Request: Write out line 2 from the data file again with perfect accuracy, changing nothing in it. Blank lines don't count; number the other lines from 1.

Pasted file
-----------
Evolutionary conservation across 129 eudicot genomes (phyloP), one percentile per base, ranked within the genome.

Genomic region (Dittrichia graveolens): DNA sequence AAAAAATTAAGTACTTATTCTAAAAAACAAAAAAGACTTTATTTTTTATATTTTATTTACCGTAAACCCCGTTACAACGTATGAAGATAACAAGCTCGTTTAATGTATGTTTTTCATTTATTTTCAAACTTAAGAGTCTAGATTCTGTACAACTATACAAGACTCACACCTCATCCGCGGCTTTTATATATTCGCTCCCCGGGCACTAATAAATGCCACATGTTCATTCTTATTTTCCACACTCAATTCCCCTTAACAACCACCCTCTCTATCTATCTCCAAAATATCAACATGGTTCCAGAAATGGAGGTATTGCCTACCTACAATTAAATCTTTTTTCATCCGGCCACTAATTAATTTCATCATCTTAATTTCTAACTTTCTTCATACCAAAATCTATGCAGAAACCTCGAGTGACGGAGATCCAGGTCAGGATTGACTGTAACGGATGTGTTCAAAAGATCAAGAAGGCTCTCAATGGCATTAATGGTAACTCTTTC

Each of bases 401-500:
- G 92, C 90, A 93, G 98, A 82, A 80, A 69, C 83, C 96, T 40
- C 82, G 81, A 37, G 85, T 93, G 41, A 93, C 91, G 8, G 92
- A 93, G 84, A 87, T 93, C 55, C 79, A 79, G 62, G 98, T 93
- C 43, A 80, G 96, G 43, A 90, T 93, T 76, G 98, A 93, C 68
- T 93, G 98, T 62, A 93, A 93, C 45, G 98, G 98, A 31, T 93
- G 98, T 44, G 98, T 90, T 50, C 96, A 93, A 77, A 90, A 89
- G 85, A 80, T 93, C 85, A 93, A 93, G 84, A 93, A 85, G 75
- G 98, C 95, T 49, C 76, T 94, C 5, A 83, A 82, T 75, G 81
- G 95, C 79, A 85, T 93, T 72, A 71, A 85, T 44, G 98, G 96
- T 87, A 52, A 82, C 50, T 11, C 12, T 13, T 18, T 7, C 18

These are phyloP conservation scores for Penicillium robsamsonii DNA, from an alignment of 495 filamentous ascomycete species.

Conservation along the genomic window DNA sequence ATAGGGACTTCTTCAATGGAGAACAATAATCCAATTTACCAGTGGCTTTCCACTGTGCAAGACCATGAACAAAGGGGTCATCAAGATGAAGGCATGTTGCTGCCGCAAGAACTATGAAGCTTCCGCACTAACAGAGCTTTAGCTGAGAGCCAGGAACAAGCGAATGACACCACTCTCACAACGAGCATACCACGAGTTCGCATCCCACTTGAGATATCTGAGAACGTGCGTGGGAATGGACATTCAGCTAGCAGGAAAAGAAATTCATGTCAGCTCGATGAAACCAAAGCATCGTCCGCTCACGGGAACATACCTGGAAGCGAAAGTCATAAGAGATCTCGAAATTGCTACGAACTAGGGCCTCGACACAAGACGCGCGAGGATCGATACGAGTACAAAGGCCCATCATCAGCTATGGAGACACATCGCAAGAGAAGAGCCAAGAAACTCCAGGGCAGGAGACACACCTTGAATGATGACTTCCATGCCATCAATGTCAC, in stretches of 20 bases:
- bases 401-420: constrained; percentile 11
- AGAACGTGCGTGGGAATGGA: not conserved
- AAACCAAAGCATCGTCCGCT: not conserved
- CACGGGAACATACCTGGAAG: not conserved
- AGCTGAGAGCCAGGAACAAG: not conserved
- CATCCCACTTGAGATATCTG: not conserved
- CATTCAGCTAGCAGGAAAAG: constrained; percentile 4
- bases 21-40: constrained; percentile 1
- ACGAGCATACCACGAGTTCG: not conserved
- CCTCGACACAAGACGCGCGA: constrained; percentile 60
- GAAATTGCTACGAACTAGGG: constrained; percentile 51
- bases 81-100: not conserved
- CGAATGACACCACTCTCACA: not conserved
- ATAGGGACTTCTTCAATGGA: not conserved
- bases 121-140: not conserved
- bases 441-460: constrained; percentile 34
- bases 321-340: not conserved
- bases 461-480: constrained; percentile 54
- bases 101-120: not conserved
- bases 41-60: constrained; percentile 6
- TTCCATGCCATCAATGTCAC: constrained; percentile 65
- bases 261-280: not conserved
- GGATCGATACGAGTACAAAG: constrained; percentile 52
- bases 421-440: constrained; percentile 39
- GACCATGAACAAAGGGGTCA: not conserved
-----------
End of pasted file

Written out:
Genomic region (Dittrichia graveolens): DNA sequence AAAAAATTAAGTACTTATTCTAAAAAACAAAAAAGACTTTATTTTTTATATTTTATTTACCGTAAACCCCGTTACAACGTATGAAGATAACAAGCTCGTTTAATGTATGTTTTTCATTTATTTTCAAACTTAAGAGTCTAGATTCTGTACAACTATACAAGACTCACACCTCATCCGCGGCTTTTATATATTCGCTCCCCGGGCACTAATAAATGCCACATGTTCATTCTTATTTTCCACACTCAATTCCCCTTAACAACCACCCTCTCTATCTATCTCCAAAATATCAACATGGTTCCAGAAATGGAGGTATTGCCTACCTACAATTAAATCTTTTTTCATCCGGCCACTAATTAATTTCATCATCTTAATTTCTAACTTTCTTCATACCAAAATCTATGCAGAAACCTCGAGTGACGGAGATCCAGGTCAGGATTGACTGTAACGGATGTGTTCAAAAGATCAAGAAGGCTCTCAATGGCATTAATGGTAACTCTTTC